Interneuron Inc. is starting a late-stage clinical trial of adietary supplement for Parkinson's disease patients. It plans tostart marketing the product next year.

The supplement aims to keep Parkinson's disease patientswell-nourished while ensuring that the one medication proveneffective in controlling their tremors and muscular rigidity, L-dopa, reaches their brains. Those two objectives -- nourishmentand the delivery of L-dopa (levodopa) -- are often in conflict inParkinson's disease because the intake of proteins andcarbohydrates can cause too little or too much of the drug tocross the body's blood-brain barrier.

As a result, many Parkinson's patients are instructed by theirphysicians to adhere to low-protein diets while on themedication.

Interneuron (NASDAQ:IPIC) of Lexington, Mass., is taking thesupplement, called IP 201, into a double-blind, placebo-controlled clinical trial involving about 120 patients todemonstrate that it can supply well-balanced nutrition whileallowing more L-dopa to reach the brain. The trial will measurethe patients' motor functions.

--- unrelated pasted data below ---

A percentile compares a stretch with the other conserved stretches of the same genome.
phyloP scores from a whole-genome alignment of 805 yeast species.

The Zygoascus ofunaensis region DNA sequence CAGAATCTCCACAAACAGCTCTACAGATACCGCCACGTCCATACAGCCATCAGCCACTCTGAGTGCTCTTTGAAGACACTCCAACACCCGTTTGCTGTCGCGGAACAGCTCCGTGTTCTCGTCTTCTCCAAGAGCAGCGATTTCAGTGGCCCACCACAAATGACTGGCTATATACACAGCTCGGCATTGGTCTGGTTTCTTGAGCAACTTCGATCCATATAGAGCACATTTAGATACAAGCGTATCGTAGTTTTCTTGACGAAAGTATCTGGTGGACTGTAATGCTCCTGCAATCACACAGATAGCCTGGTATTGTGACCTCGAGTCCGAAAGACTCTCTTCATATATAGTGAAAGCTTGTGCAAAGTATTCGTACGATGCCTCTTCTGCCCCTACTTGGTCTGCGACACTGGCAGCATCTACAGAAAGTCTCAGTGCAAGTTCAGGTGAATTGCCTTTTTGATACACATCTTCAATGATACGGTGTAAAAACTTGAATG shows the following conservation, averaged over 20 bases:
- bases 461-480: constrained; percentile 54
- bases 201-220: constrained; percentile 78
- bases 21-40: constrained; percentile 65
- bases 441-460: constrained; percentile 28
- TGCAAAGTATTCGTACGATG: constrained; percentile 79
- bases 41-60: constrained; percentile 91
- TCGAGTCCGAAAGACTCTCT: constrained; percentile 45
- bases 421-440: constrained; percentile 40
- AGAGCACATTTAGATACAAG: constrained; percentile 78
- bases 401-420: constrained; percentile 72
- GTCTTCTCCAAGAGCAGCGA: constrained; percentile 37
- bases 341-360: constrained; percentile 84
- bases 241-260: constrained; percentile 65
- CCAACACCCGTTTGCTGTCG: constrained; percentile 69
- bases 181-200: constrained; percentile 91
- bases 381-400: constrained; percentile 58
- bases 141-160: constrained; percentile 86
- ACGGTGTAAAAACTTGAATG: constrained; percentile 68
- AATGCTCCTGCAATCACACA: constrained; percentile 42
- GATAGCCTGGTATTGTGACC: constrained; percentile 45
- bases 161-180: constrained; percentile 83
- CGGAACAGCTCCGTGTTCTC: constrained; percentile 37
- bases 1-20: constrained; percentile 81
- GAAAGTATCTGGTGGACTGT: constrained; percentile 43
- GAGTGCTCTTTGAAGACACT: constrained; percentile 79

If successful, the supplement could potentially delay aParkinson's patient's need for nursing care, said Charles J.Casamento, Interneuron's president and chief executive officer.The product was developed by company co-founder RichardWurtman, a neuroscience professor at the MassachusettsInstitute of Technology.

Elan Corp. paid $400,000 for an option, effective through Oct.22, to license the supplement on which it would pay royaltieson sales. Although Interneuron's marketing partner will pricethe supplement, Casamento said it will be reasonable -- lessthan the cost of a restaurant meal and likely to be less than$1,000 per year.

As a medical food product, IP 201 is not expected to requireFDA marketing approval. --Ray Potter

(c) 1997 American Health Consultants. All rights reserved.

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